Two Weeks in Alert Bay: spotlight on a traditional First Nations society in western Canada

Hein Schoer, The Sounding Museum: Two Weeks in Alert Bay, Germany, Gruenrekorder, CD Gruen 082 (2010)

I never know quite what to make of sound recordings like this one as I always feel I’m only getting half of what soundscape musician Hein Schoer experienced: something like this document needs to be visual and to be seen along with the soundtrack. For me, this project would have been much better done as a combined DVD / CD package so that I can actually see the Alert Bay, Vancouver Island, environment where Schoer did his research. Looking at the photographs of the bay, the forests that border it and the Rocky Mountains in the distant background, shrouded in white cloud, I am sure this landscape and the misty weather are as much a part of the culture of the ‘Namgis Nation that inhabits this part of western Canada; one imagines that the weather here is always cool, the air always feeling slightly damp or humid and that when one looks across the bay and sees the silhouettes of dark fir forests and the mountains rising behind them, their edges always look slightly soft and blurred and the overall mood of the area seems meditative and restful.

The tracks on offer here consist of field recordings of the natural sounds and wildlife of the Alert Bay area and of the activities of the ‘Namgis people. There are recordings of people performing traditional rituals and playing music, of children learning their culture’s traditional songs and their native language, and of men making traditional tools and handicrafts while the radio plays in the background. All very well but the listener has to take these recordings at face value and assume they are what Schoer says they are. There’s nothing or no-one on these recordings who gives a commentary on what parts of the soundtrack are about whatever the people are doing.

If only the CD had fallen into my lap and not any other material, and I were to play the CD as is, I’d have no idea from hearing the CD which part of North America and which First Nations group were being featured. There is not even a map of the area of Vancouver Island where Alert Bay is located and no information in the package about the culture of the ‘Namgis people and how it relates to other traditional cultures of western British Columbia. Having some knowledge of traditional culture areas of North America, I realise the ‘Namgis people would have been part of the Northwest Coast cultural complex in which salmon is one of the staple foods, a sedentary life-style is normal with people living in permanent wooden houses and organised in clans, and social hierarchies dominated society with the custom of potlatches to underline social status. In the area where the ‘Namgis people live, whaling would have been part of the culture. Most people outside Canada are not so lucky to know all this and would feel quite distant from the soundtrack here, not having any idea of what it all relates to.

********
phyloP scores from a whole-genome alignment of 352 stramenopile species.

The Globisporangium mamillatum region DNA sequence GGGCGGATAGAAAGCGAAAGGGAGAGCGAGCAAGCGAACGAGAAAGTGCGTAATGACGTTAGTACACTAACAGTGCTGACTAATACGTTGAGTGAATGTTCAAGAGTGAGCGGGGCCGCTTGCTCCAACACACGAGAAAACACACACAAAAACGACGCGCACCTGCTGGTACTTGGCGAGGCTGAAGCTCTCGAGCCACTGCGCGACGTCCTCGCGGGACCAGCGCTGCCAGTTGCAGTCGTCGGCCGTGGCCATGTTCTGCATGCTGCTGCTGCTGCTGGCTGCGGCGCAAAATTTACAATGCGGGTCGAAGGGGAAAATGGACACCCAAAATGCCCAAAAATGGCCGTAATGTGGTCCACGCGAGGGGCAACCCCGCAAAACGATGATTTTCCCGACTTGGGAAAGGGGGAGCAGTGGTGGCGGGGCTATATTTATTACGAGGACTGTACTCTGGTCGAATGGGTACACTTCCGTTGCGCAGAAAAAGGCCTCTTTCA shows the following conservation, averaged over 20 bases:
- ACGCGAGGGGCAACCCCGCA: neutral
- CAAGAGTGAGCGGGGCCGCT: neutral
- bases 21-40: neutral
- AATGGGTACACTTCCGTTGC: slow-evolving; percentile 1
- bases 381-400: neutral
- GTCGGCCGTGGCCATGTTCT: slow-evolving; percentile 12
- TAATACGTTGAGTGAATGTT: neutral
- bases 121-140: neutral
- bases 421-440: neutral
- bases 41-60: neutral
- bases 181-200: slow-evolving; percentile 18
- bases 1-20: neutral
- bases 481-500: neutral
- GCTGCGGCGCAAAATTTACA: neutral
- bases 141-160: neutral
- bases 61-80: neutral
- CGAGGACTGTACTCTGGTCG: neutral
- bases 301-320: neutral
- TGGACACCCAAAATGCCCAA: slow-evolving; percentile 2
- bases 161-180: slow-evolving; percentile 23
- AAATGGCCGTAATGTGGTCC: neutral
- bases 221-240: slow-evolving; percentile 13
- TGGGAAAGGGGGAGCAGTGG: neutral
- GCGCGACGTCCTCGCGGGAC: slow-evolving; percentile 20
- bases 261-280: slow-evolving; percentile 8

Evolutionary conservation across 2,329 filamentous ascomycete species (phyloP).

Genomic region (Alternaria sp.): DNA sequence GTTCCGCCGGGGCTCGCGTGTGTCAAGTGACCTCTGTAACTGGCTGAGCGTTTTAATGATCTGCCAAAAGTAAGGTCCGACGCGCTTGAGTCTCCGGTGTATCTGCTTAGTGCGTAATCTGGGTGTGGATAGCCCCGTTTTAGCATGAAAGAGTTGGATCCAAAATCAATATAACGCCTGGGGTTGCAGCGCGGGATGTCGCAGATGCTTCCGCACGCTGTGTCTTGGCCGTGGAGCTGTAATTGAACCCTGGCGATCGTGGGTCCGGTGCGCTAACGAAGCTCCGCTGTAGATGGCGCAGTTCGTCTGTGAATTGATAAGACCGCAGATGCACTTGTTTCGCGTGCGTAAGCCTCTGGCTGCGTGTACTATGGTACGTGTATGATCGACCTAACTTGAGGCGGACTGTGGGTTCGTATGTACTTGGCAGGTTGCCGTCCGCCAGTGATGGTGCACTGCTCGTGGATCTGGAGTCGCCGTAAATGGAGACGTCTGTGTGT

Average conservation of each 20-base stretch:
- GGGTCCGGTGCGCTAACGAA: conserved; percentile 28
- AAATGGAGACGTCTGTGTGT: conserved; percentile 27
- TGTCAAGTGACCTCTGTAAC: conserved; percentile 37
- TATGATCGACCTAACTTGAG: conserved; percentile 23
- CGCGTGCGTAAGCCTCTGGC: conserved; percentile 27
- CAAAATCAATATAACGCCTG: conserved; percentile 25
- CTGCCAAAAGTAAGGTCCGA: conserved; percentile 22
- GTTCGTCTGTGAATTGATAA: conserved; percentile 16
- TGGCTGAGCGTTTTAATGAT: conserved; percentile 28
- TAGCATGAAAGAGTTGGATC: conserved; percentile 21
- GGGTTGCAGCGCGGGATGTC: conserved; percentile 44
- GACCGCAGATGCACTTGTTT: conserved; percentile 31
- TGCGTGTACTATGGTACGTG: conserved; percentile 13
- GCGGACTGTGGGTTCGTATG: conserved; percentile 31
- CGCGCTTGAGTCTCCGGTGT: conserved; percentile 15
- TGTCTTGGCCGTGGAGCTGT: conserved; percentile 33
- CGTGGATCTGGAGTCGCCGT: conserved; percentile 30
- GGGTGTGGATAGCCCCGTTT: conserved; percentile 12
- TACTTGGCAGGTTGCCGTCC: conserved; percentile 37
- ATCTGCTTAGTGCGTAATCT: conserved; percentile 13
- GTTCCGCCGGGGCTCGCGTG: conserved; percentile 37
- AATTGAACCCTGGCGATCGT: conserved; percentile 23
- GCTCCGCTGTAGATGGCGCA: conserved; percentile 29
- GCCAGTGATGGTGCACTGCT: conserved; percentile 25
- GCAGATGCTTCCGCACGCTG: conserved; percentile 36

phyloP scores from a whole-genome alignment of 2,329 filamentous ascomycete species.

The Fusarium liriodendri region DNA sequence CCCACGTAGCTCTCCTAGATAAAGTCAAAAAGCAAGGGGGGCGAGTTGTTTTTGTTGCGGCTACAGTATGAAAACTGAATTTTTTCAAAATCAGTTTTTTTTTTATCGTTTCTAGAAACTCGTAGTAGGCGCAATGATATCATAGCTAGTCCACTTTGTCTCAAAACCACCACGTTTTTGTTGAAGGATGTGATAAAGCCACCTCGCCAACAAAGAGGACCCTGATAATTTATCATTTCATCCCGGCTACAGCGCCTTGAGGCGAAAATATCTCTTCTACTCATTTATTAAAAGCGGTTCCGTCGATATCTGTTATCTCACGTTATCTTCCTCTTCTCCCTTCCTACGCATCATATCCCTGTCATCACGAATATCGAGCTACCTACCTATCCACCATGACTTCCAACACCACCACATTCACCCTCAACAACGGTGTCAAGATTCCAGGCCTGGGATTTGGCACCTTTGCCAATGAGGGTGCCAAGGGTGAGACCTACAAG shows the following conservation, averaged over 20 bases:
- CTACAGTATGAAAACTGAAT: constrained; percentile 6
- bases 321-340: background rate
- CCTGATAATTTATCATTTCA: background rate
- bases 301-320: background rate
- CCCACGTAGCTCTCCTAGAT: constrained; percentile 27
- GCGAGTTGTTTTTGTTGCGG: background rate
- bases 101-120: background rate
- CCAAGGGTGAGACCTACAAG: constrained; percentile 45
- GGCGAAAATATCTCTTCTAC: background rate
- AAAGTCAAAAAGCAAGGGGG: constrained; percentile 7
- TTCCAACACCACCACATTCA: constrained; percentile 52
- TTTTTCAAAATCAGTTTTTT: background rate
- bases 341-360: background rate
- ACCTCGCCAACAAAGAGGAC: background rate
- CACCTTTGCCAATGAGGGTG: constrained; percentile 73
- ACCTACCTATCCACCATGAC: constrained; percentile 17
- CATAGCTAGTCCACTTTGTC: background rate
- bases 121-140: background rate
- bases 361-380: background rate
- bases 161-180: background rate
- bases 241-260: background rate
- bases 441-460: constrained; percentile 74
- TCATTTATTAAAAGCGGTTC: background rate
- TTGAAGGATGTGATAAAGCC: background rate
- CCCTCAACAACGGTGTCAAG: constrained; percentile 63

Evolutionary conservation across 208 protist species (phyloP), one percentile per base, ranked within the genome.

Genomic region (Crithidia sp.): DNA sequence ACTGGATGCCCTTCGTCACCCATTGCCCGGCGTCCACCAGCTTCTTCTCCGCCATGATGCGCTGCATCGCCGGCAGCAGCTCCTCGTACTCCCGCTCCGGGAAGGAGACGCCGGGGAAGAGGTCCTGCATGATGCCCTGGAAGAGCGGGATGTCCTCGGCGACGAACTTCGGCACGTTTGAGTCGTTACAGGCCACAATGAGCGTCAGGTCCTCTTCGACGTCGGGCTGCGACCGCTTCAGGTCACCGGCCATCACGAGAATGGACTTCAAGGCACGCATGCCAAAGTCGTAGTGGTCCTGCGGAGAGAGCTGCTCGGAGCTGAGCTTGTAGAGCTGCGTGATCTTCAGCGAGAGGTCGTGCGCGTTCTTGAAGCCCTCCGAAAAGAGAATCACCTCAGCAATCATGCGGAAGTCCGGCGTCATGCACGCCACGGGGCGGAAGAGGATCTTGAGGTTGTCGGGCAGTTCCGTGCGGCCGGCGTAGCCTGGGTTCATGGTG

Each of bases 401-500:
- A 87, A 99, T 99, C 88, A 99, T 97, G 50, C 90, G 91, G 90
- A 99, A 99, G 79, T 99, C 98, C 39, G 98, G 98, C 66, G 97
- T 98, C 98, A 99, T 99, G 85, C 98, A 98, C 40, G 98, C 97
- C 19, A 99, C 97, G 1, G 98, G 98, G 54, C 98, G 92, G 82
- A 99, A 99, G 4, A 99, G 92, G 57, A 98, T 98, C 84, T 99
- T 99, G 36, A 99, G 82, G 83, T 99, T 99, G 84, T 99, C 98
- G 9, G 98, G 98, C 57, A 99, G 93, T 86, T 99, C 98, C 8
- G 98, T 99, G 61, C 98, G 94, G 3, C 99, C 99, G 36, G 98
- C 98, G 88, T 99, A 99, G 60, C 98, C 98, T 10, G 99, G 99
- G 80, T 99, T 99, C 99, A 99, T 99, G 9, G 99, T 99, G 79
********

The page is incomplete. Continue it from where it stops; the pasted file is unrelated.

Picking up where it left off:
The music is quite powerful and very rhythmic: most of the singing is done by men although there are a few occasions where children sing similar-sounding songs. There is no singing done by women but that may be because Schoer, not familiar with the culture of the ‘Namgis, did not know there might be some aspects of the culture out of bounds to him as a male; nearly every culture has some knowledge and traditions that are particular only to men, and other knowledge and traditions that only women are allowed to know. Certainly there is some solo singing here that imitates the sounds of animals and it could be this is shamanic singing, the singer attempting to contact an animal spirit for help or to gain power over some part of nature. Natural sounds include the sounds of ocean waves, trickling water and a waterfall, and there are also sounds of birds, bears, seals perhaps and howling wolves.

The CD booklet includes photographs of nature, illustrations of everyday life for the ‘Namgis people and a retelling of a creation myth in which a trickster figure called Raven steals the sun. The myth may have some meaning for Schoer who like Raven “steals” a little bit of an unknown culture to illuminate a path for listeners who may be inspired to investigate further the culture of the ‘Namgis and other First Nations people in western Canada.

Contact: Gruenrekorder